GOP SCOLDS TRUMP ON TRADE — Our Burgess Everett and Marianne LeVine: “Before … Trump can get his new North American trade deal passed, he’s got to overcome stiff congressional opposition — from his own party. Senate Republicans say that unless the president removes steel and aluminum tariffs on U.S. allies, his NAFTA replacement isn’t going anywhere.

“And that’s assuming the president doesn’t follow through with his threat to impose new levies on foreign auto companies, many of which have factories in Southern GOP senators’ backyards.” Read more.

IT’S NOT REALLY THE ECONOMY STUPID — Cook Political Report’s Amy Walter: “[P]artisanship (especially negative partisanship) is an important driver in perceptions of the economy. Voters are less willing than ever to give the other party any credit for a good economy, or to hold their own party accountable in a downturn.” Read more.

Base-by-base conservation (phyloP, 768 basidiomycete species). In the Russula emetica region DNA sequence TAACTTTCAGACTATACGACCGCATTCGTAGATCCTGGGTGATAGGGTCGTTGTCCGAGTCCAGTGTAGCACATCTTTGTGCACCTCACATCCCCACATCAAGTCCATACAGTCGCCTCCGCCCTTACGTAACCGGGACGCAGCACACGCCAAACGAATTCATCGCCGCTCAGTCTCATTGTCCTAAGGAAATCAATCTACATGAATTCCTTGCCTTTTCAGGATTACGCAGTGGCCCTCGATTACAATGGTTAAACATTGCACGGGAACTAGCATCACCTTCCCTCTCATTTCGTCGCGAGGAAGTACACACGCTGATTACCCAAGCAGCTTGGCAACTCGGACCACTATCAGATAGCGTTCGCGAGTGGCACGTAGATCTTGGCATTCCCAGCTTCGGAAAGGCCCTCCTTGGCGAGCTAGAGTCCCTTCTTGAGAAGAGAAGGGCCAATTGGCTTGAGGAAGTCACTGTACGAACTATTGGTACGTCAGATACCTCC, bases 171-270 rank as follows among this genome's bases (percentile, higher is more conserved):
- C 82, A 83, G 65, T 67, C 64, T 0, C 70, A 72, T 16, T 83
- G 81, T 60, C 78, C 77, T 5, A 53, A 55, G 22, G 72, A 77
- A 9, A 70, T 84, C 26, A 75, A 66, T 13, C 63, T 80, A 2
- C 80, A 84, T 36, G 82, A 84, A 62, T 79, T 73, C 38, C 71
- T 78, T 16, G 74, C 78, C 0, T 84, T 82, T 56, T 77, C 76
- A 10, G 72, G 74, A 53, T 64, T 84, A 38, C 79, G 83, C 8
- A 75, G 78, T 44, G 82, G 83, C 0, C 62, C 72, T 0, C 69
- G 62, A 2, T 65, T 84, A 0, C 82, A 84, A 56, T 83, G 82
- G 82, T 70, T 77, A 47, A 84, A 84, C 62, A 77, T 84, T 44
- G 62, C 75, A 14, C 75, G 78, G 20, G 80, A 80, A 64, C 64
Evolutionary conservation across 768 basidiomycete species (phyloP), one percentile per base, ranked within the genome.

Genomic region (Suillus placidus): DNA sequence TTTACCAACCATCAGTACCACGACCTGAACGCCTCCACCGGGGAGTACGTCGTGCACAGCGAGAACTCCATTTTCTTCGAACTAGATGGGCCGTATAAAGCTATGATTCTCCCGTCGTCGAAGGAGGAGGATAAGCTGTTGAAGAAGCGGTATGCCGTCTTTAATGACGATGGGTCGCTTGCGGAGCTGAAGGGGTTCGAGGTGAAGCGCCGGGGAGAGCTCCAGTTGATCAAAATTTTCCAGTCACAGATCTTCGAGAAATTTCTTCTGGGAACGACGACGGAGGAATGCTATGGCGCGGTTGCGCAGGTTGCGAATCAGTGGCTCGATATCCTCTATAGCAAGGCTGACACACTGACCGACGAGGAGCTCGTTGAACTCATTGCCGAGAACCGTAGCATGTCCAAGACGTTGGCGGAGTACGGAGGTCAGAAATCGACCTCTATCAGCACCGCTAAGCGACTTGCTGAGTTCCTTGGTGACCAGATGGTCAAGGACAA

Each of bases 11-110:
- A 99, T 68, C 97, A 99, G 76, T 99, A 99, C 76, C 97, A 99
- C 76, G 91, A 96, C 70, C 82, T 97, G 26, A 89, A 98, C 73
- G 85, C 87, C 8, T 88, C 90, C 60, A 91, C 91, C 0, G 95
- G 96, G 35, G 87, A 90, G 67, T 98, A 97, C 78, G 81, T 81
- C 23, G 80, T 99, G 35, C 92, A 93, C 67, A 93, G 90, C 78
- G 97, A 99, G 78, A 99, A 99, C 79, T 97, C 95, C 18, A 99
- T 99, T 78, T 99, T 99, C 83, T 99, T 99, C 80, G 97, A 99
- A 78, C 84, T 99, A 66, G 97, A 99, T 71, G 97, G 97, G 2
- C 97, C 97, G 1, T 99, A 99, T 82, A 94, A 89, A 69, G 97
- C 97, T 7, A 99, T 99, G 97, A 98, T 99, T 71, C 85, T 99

GOP SENATORS HIT DEMS ON MMT — Per release: “Senators David Perdue (R-GA), Thom Tillis (R-NC), Jerry Moran (R-KS), Mike Braun (R-IN), and Joni Ernst (R-IA) are calling out Congressional Democrats for embracing the experimental Modern Monetary Theory (MMT) to pay for expensive policy proposals” Read more.

DEUTSCHE HAS SEEN TRUMP’S TAX RETURNS — Bloomberg’s Greg Farrell: “Trump doesn’t want anyone to see his tax returns. Not the public. Not Congress. But at least one group has peered into the carefully guarded trove and could provide some insight — a team from Deutsche Bank AG.

“The bankers got a look before agreeing to lend to the Trump Organization in 2012 — access that was described by two people familiar with the interaction. It was all part of a fresh start on a banking relationship that had soured after the financial crisis, descending into litigation over a Chicago project.” Read more.

** A message from the Independent Community Bankers of America: The nation’s community banks continue to succeed by embracing new technologies while maintaining the high-quality customer service for which they are known. Community banks use widely available technology platforms to meet their customers’ needs and increasingly partner with and invest in innovative fintech companies to transform the banking system. ICBA’s recent ThinkTECH Accelerator—in partnership with The Venture Center—invested in and mentored early-stage fintech startups to accelerate the development of community bank-focused financial innovations. Learn more about the high-tech, high-touch future of community banking. **